I also time traveled to 1995 to take a look back at the fair with Hattie. I was reintroduced to her by a computer science professor. (The professor was David Gelernter. This is a review of his book, 1939: The Lost World of the Fair.) Back then I was starting my career in Kansas City, so I didn’t worried about running into myself in New York.
I was fascinated by what I saw of the fair. These people had a vision of the future. It might seem modest to us, but it was big to them. They dreamed of the good life in which many more people owned homes in pleasant suburbs, drove to work in their own cars on broad roads, had enough to eat, and were relieved from drudgery by electric appliances. Within a generation, in spite of the difficulties of a major war, they largely brought their dream into reality, and we have fitfully enjoyed the results.
Gelernter compares the fairgoers to Moses looking into the Promised Land (an apropos analogy considering he also writes about what it was like to be Jewish in America at the time). Their vision of a land of milk and honey is very much the time we live in.
This leads to one of the many points of comparison Gelernter draws between that generation and ours. They had drive, even a kind of joy, because they had a goal toward which to strive. The cultural angst that began to show in the 1960s is in part a sign that we had arrived. Our goals were achieved and we hand no reason to strive, so we lost our way. We perish for lack of vision.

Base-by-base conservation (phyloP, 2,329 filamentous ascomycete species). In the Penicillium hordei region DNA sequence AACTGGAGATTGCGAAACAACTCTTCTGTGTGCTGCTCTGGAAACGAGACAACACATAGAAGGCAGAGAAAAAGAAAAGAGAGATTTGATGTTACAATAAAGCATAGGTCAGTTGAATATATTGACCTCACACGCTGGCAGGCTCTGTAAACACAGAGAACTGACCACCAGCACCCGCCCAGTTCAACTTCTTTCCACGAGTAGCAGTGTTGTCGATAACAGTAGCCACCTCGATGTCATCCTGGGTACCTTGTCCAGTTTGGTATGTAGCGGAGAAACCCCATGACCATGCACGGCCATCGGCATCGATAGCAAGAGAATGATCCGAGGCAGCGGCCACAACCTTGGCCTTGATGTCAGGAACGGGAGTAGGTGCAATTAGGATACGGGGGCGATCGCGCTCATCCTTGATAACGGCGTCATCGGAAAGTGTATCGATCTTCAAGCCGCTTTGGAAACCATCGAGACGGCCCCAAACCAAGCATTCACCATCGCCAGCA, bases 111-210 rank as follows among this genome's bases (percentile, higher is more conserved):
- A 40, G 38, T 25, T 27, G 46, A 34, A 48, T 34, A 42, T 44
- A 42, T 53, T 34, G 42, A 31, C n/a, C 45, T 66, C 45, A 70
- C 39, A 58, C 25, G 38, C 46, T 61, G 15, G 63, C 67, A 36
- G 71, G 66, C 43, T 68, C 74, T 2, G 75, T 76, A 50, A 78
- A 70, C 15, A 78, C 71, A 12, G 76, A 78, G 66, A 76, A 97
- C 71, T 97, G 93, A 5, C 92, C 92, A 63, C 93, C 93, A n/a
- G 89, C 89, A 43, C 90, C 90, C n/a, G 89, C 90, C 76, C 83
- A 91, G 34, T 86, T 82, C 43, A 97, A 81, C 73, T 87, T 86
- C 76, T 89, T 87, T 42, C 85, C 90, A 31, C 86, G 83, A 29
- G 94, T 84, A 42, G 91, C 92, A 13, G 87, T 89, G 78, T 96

I find Gelernter to be a pretty good critic of technology. You might expect a computer science professor to be enthusiastic about the changes computers have wrought. He is more impressed with the improvements made by that older generation. He looks at roads and refrigeration and the host of other mid- to late-Twentieth Century technologies and sees that they made improvements to human health and happiness. The differences made by computers pale in comparison. I can remember that in 1995, I could cut up documents with a pair of scissor, tape pieces of them together, mark the mess up by hand and give it to a person in the office we called a clerk. A short time later, the clerk would bring me back a freshly-printed, neat document, a final version of what was represented by my taped-together prototype. The clerk would even do a little copy editing. When a computer can do that, I’ll be impressed. In other words, I think Gelernter’s critique holds water even 17 years later.
Gelernter may be glad that I got the sense of time travel for which he was going. He might be disappointed that I didn’t like Mark and Hattie much. I slipped away from them as much as I felt I safely could. I wanted to see the fair, and though it may seem hardhearted, I had little interest in the ups and downs of their romance or their fretfulness over the war in Europe. I think someone could write a good novel about this couple and how the day they got engaged at the fair became a touchstone for Hattie even decades later. If I had expected a novel, I might have liked these characters, but I was expecting a history, and I found them distracting.
Gelernter, David. 1939: The Lost World of the Fair. New York: Free Press, 1995.Google